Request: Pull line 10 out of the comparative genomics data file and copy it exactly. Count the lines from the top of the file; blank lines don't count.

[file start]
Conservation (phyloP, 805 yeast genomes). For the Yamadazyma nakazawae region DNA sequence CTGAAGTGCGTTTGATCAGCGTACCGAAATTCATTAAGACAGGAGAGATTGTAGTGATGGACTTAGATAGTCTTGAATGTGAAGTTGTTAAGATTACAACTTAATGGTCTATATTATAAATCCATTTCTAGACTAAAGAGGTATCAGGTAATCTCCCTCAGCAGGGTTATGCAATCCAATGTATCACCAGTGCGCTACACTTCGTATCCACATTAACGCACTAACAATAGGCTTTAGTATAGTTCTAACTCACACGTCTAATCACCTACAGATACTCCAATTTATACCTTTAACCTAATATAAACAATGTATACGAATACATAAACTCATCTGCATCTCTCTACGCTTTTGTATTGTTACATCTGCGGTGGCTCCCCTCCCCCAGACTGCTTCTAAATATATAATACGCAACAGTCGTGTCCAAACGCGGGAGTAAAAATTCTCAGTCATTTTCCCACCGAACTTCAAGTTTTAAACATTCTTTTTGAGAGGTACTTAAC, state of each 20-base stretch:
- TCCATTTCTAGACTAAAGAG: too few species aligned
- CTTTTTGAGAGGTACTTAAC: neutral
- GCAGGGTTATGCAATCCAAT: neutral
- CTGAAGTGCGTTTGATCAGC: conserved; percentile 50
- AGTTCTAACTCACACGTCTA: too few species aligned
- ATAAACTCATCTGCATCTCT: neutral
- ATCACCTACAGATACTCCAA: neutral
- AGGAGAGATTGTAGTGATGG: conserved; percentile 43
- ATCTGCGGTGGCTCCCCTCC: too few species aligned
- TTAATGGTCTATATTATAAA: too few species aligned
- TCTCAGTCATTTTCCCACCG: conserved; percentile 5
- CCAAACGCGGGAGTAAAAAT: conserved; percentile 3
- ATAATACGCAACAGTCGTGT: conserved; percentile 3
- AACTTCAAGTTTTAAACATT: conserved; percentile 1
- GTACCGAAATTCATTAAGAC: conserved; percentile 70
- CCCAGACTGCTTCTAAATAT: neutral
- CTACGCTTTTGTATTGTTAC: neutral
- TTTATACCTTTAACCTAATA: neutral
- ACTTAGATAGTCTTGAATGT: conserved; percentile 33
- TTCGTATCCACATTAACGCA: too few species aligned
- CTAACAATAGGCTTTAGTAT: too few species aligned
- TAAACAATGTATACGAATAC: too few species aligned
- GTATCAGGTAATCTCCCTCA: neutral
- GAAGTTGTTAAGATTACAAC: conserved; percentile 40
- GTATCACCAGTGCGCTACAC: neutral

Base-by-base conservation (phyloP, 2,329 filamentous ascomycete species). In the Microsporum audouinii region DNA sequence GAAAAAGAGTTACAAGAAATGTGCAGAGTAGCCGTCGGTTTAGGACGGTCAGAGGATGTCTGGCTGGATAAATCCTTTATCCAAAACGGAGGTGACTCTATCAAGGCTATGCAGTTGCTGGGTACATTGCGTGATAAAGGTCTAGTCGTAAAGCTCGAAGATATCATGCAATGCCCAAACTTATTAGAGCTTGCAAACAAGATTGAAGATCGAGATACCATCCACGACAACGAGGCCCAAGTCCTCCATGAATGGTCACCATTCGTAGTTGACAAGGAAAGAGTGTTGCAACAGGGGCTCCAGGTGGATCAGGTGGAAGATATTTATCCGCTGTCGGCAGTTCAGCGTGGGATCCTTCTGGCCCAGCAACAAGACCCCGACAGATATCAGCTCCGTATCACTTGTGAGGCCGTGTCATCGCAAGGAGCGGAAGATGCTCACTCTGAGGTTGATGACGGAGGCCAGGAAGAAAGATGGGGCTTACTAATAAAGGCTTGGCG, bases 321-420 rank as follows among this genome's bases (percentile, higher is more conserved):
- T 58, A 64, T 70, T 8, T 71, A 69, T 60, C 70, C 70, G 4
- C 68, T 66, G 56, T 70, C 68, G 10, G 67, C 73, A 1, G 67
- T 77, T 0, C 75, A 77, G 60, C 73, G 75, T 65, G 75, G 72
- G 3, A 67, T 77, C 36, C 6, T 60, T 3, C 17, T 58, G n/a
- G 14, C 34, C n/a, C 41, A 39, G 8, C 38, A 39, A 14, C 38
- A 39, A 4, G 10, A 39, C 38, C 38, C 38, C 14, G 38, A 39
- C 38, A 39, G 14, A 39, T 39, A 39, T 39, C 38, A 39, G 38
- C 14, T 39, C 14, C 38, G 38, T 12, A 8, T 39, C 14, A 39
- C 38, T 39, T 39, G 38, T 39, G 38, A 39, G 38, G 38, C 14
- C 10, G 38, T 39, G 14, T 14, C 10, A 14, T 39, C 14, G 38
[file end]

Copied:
- ATCTGCGGTGGCTCCCCTCC: too few species aligned